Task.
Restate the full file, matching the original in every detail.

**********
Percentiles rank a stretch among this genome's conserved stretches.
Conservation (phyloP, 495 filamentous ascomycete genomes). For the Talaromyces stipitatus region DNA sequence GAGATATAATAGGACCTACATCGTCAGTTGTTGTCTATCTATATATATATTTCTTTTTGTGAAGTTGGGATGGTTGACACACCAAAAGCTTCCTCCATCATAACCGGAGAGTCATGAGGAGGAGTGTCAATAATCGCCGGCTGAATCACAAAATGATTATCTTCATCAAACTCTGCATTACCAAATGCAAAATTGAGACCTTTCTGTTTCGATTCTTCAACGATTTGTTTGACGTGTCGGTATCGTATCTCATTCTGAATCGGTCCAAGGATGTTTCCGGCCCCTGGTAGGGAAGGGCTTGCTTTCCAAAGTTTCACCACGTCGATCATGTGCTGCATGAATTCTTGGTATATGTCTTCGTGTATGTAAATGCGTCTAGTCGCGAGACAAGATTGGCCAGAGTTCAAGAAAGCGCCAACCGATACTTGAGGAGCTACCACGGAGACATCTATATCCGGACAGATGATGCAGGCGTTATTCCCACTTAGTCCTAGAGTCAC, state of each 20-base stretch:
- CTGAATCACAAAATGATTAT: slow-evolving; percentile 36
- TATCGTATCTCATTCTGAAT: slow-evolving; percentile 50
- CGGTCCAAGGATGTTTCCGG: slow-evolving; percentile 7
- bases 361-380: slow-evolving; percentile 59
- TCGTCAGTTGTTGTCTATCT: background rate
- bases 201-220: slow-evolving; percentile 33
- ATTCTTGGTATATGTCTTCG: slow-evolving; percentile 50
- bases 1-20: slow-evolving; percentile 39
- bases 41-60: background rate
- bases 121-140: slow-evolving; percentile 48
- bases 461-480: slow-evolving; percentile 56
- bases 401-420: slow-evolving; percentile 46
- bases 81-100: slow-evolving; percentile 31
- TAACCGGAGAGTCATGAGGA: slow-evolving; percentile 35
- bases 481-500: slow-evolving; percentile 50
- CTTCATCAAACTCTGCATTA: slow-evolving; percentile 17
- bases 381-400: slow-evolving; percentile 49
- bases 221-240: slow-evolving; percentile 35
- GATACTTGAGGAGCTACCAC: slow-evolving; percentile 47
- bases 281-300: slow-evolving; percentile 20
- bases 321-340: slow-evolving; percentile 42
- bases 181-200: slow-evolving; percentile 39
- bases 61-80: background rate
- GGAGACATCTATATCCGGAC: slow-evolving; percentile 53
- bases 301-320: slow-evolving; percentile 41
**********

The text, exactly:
Percentiles rank a stretch among this genome's conserved stretches.
Conservation (phyloP, 495 filamentous ascomycete genomes). For the Talaromyces stipitatus region DNA sequence GAGATATAATAGGACCTACATCGTCAGTTGTTGTCTATCTATATATATATTTCTTTTTGTGAAGTTGGGATGGTTGACACACCAAAAGCTTCCTCCATCATAACCGGAGAGTCATGAGGAGGAGTGTCAATAATCGCCGGCTGAATCACAAAATGATTATCTTCATCAAACTCTGCATTACCAAATGCAAAATTGAGACCTTTCTGTTTCGATTCTTCAACGATTTGTTTGACGTGTCGGTATCGTATCTCATTCTGAATCGGTCCAAGGATGTTTCCGGCCCCTGGTAGGGAAGGGCTTGCTTTCCAAAGTTTCACCACGTCGATCATGTGCTGCATGAATTCTTGGTATATGTCTTCGTGTATGTAAATGCGTCTAGTCGCGAGACAAGATTGGCCAGAGTTCAAGAAAGCGCCAACCGATACTTGAGGAGCTACCACGGAGACATCTATATCCGGACAGATGATGCAGGCGTTATTCCCACTTAGTCCTAGAGTCAC, state of each 20-base stretch:
- CTGAATCACAAAATGATTAT: slow-evolving; percentile 36
- TATCGTATCTCATTCTGAAT: slow-evolving; percentile 50
- CGGTCCAAGGATGTTTCCGG: slow-evolving; percentile 7
- bases 361-380: slow-evolving; percentile 59
- TCGTCAGTTGTTGTCTATCT: background rate
- bases 201-220: slow-evolving; percentile 33
- ATTCTTGGTATATGTCTTCG: slow-evolving; percentile 50
- bases 1-20: slow-evolving; percentile 39
- bases 41-60: background rate
- bases 121-140: slow-evolving; percentile 48
- bases 461-480: slow-evolving; percentile 56
- bases 401-420: slow-evolving; percentile 46
- bases 81-100: slow-evolving; percentile 31
- TAACCGGAGAGTCATGAGGA: slow-evolving; percentile 35
- bases 481-500: slow-evolving; percentile 50
- CTTCATCAAACTCTGCATTA: slow-evolving; percentile 17
- bases 381-400: slow-evolving; percentile 49
- bases 221-240: slow-evolving; percentile 35
- GATACTTGAGGAGCTACCAC: slow-evolving; percentile 47
- bases 281-300: slow-evolving; percentile 20
- bases 321-340: slow-evolving; percentile 42
- bases 181-200: slow-evolving; percentile 39
- bases 61-80: background rate
- GGAGACATCTATATCCGGAC: slow-evolving; percentile 53
- bases 301-320: slow-evolving; percentile 41